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Democratic Hopefuls Quietly Endorse Trump's Middle East Withdrawals

06 February 2019

Trump's intelligence chief has described the Hashd as the "primary threat" to the United States in Iraq.

The Republican president lamented "endless wars" in Syria and Afghanistan in an interview with CBS' Face the Nation on Sunday and made clear he wants to reduce the costly USA military presence in those countries despite warnings against such moves from his military advisers and spy chiefs. "They have the ability of coming back together if we don't", Votel told the panel.

The president added: "We're going to keep watching and we're going to keep seeing and if there's trouble, if somebody is looking to do nuclear weapons or other things, we're going to know it before they do".

The top commander of United States forces in the Middle East, General Joseph Votel, told a Senate committee on Tuesday that he was not asked for his advice about a withdrawal of U.S. troops from Syria before President Donald Trump announced his decision.

Trump also said he wants to leave troops in Iraq, however, in order to keep an eye on the regime in Iran.

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Iraqi political and militia leaders had previously denounced Trump's December visit to Ayn al-Asad Airbase as a "blatant violation of Iraq's sovereignty".

The president said he planned to keep a small contingent of troops in Afghanistan for "real intelligence" purposes and said US forces would return to that country if necessary. In a tweet that same day, President Donald Trump declared, "We have defeated ISIS in Syria, my only reason for being there during the Trump presidency".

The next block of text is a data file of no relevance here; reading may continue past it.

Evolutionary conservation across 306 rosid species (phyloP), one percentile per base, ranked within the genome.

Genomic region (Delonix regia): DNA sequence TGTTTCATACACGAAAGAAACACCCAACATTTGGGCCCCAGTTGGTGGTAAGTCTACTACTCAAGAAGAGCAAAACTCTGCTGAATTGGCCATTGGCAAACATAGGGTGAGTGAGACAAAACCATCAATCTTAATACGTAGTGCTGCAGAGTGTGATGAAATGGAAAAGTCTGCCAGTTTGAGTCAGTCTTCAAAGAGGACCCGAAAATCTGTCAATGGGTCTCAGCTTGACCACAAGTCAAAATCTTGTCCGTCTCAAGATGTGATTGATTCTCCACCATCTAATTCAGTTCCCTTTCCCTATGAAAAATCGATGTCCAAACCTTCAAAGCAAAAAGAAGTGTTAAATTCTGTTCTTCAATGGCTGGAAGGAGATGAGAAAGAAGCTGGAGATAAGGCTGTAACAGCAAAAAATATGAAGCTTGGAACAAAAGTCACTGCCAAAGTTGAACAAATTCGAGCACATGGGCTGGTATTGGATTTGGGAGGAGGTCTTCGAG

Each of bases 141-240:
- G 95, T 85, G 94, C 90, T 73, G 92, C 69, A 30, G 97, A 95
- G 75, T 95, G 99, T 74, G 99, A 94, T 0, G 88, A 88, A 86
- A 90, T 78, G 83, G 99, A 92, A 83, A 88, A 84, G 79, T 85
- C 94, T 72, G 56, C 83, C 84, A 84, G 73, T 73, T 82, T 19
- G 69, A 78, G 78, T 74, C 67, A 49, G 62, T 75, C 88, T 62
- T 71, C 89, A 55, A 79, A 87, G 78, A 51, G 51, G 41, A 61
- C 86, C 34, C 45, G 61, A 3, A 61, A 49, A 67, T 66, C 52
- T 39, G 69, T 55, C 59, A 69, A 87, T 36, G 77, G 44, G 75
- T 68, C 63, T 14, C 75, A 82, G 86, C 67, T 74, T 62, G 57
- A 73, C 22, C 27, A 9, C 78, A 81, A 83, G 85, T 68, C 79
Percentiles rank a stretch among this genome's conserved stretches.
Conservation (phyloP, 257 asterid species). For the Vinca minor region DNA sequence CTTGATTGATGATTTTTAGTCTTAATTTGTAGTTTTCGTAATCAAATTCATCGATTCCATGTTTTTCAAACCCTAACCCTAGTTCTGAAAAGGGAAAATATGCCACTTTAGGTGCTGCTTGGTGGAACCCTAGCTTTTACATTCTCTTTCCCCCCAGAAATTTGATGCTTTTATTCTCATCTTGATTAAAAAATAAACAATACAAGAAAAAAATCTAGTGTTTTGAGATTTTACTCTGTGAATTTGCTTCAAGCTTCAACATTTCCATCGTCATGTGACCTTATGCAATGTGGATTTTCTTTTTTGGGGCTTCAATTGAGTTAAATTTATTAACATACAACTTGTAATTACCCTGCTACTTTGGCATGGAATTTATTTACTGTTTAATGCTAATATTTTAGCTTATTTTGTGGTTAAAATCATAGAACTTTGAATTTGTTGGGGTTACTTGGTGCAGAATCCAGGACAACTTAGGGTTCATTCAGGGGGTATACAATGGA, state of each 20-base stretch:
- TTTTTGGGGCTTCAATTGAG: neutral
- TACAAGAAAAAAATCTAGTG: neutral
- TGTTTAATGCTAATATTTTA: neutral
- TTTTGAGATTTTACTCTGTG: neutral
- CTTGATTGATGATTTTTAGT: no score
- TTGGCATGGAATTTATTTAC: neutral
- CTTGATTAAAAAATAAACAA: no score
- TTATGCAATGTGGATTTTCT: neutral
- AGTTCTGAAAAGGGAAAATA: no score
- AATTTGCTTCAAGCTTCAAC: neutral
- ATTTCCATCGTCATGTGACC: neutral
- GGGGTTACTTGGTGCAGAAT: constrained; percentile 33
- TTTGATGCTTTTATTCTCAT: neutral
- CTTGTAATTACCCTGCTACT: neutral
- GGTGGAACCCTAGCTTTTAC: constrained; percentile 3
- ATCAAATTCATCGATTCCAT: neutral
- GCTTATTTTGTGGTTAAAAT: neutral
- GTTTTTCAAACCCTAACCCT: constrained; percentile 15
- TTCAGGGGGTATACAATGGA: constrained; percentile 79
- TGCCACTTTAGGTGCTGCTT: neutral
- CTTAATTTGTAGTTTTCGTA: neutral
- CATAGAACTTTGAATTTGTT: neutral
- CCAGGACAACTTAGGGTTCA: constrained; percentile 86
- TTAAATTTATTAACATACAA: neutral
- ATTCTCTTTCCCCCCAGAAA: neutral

Trump abruptly tweeted plans for a US pullout from Syria in December, arguing that the Islamic State group had been defeated even though his intelligence chiefs have said it remains a threat. ISIS remains an active insurgent group in both Iraq and Syria.

Some Democrats had anxious Monday's vote could be seen as lending new legal backing to the 2001 authorization for the use of military force against al Qaeda - legislation that has since been stretched to cover US military intervention in more than a dozen countries, including Syria.

Trump announced in mid-December that he was ordering the withdrawal of the 2,000 USA troops in Syria. He also slammed the notion that the USA has a base in Iraq, reminding the world that the military bases in Iraq are Iraqi and foreigners are there as guests only. "We have very fast airplanes, we have very good cargo planes", he added. "We can come back very quickly". "Iraq's constitution does not allow our territory of our country to be used against our neighbors", he explained.

U.S. forces staying in Iraq to watch Iran
Meanwhile, as renewed American sanctions on Iran begin to bite, Tehran will rely more heavily on Iraq for trade. And, he said if al Qaeda and other terrorist groups grew in strength, USA forces would return to the region.

According to Sky News, Salih said, "Don't overburden Iraq with your own issues".

The Syrian Democratic Front is a Kurdish-led coalition of fighting forces that the USA military is helping to battle ISIS and other jihadist groups in Syria.

Shortly after announcing the pullout, the USA demanded Turkey guarantee the safety of the Kurdish fighters in northeastern Syria when America leaves the region.

But Trump's comments to CBS could undermine those negotiations by inflaming fears among Iraqis that us military activity in Iraq will be aimed at checking Iran, and not defeating ISIL, the Times said.

U.S. forces invaded Iraq in 2003, and toppled the regime of Saddam Hussein.

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Democratic Hopefuls Quietly Endorse Trump's Middle East Withdrawals